In the films of Bennett Miller, the truth is in the silence. The indelible image of Capote is of Philip Seymour Hoffman sitting forward in his seat, listening and trying to comprehend the mind of a murderer. In Moneyball, it’s the silence around the scouting table when Billy Beane (Brad Pitt) proposes a new paradigm in building a baseball team. Some critics see this as a weakness; they write about the coldness of Miller’s films, and how he keeps the audience at arm’s length. Foxcatcher, Miller’s latest and greatest film, should serve as his rebuke. It’s his quietest film yet, and it shows why the silence matters. It is a tragedy about people who never learned to communicate their needs, and in the end can only use violence to express themselves.
The true story on which Foxcatcher is based is sparse and filled with its own silences. Here is what we know: at some point in the 1990s, noted philanthropist John du Pont became interested in wrestling and decided to sponsor and coach the U.S. amateur team. He built a training facility at his estate – Foxcatcher Farm – and invited members of the team to live and practice there. Then in 1996, he shot and killed Dave Schultz, a member of that team. Du Pont was convicted and died in prison 14 years later, all without a clear motive ever being established.
From the known facts of the case, Miller takes a series of bold, thematic leaps to frame du Pont’s actions as a dark and furious critique of the twisted American soul. Instead of identifying a single cause for the murder, he paints a compelling mosaic of untreated psychoses, unspoken desires, and the deadly ways they intersect.
Du Pont’s decision to coach the wrestling team is absurd on its face (he has no experience with the sport), but Miller pegs his dual psychological motivations: he needs to prove himself to his cold, judgmental mother (Vanessa Redgrave), and he wants to get closer to Mark Schultz (Channing Tatum), a young, handsome wrestler who caught his eye. Although the film is awash in homosexual subtext, du Pont’s relationship to Mark is not quite romantic, and not explicitly sexual. In fact, Carell’s grotesque creation seems incapable of such basic human functions. At times, he evokes Frankenstein’s monster in both his urgent desire for friendship and his tragic inability to emotionally connect.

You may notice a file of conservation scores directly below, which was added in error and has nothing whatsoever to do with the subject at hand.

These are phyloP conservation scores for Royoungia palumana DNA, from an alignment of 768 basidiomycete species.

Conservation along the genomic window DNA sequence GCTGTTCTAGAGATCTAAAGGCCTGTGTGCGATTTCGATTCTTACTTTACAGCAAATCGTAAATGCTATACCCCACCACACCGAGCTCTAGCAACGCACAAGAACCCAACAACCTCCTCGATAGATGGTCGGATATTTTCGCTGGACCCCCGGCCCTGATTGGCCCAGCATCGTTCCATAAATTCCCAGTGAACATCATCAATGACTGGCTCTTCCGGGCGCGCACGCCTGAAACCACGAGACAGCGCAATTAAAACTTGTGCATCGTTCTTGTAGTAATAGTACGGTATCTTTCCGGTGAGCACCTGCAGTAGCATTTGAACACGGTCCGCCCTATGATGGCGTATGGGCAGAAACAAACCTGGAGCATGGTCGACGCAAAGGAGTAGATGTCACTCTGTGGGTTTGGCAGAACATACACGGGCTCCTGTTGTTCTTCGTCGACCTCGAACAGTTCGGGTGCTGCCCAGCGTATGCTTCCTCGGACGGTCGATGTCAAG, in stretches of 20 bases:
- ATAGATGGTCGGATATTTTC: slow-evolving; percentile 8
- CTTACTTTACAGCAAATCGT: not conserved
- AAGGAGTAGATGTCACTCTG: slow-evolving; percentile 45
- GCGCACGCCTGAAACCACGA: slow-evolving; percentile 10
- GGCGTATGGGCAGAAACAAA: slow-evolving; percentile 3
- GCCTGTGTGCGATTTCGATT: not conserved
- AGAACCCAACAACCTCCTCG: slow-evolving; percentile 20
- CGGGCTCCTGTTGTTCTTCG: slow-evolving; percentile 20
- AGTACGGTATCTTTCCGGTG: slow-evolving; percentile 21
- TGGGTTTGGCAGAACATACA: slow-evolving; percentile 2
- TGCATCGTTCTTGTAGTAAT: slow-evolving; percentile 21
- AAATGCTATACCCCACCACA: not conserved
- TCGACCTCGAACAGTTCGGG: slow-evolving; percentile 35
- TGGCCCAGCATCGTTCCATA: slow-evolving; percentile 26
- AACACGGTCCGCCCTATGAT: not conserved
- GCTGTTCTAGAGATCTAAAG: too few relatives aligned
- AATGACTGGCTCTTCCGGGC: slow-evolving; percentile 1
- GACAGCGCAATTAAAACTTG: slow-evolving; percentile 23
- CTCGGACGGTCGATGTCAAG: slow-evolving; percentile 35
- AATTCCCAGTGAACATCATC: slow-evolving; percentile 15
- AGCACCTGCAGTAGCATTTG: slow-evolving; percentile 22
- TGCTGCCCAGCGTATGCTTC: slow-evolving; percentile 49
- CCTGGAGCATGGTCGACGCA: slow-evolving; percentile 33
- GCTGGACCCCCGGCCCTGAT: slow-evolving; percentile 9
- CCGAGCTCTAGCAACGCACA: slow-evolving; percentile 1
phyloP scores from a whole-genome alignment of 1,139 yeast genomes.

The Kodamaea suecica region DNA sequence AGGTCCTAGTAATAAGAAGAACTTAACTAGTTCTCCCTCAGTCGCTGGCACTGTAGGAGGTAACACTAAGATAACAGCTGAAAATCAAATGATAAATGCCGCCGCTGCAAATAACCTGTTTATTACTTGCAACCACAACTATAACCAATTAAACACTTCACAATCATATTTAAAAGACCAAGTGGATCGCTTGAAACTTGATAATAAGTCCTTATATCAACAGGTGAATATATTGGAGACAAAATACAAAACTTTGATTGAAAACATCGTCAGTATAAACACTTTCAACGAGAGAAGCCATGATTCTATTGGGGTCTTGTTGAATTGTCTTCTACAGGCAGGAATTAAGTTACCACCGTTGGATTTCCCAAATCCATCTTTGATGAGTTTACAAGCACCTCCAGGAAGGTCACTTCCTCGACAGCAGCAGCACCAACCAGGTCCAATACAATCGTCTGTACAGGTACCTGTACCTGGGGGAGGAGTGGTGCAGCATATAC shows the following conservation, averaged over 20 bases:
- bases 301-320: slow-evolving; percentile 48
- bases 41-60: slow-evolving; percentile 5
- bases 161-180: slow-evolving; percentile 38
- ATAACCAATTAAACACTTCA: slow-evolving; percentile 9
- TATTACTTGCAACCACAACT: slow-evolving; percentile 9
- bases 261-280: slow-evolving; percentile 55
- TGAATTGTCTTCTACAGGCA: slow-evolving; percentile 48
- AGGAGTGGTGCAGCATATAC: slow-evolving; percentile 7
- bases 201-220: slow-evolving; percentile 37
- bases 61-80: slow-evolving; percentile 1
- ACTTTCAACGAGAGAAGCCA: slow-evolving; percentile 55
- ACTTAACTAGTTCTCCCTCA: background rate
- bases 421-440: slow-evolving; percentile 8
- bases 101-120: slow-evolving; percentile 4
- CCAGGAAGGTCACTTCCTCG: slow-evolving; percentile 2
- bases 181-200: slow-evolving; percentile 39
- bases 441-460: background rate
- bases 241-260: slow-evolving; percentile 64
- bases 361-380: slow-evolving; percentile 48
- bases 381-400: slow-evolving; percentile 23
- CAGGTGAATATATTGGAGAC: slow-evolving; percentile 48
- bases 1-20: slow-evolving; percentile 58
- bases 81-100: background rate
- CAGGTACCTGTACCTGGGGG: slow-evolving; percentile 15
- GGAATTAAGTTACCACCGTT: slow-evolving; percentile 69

Still, the dysfunctional relationship between du Pont and Mark works well enough. Mark needs a father figure (his parents split when he was two), and du Pont needs a friend. It’s only when Dave, Mark’s protective older brother, arrives at the estate to join the team that things go awry. A platonic love triangle emerges, and with all three characters unable or unwilling to directly speak their feelings, tension builds and builds until it erupts in loud, startling bursts of violence.
It is a stellar cast, and Miller relies heavily on them to communicate the characters’ complex inner emotional lives without words. Carell deserves the awards he will surely win for his egoless performance, but it is his emotional transformation, not just the physical one, that really compels. Casting a comedian to play a killer is not a new idea (see Robin Williams in Insomnia), but Carell in particular is a perfect fit, tapping into the same desperation and entitlement that he spun so well into comedy as Michael Scott. The scene in which he trains Mark on how to introduce him at a public speaking event – while snorting cocaine in a helicopter – walks the razor-sharp line between hilarious and terrifying.
While Carell gets the showiest role, Tatum and Ruffalo provide crucial support. Ruffalo undergoes a physical transformation of his own to play the hulking, tender older brother, while Tatum gives the film its still, vulnerable heart. As an actor, Tatum is often disparaged for being just a hunk, but his ability to express character with his body is often overlooked. Watch the way he walks in Foxcatcher, and you’ll know everything about Mark Schultz.
With this talented cast of actors and small, insular story, Foxcatcher could have been an efficient but minor character study, but what elevates it is Miller’s political framing. From du Pont’s description of the revolutionary war battle that took place on his estate to the chants of “U-S-A” that close the film, Miller asks us to consider how the personal tragedies of du Pont and Schultz reflects our larger, national ones. We can read Foxcatcher as a cautionary tale about people who value competition too much. But Miller’s restraint keeps these themes from overwhelming. Again, the silence is key. Foxcatcher may keep you at arm’s length, but it’s only so you can see the whole picture.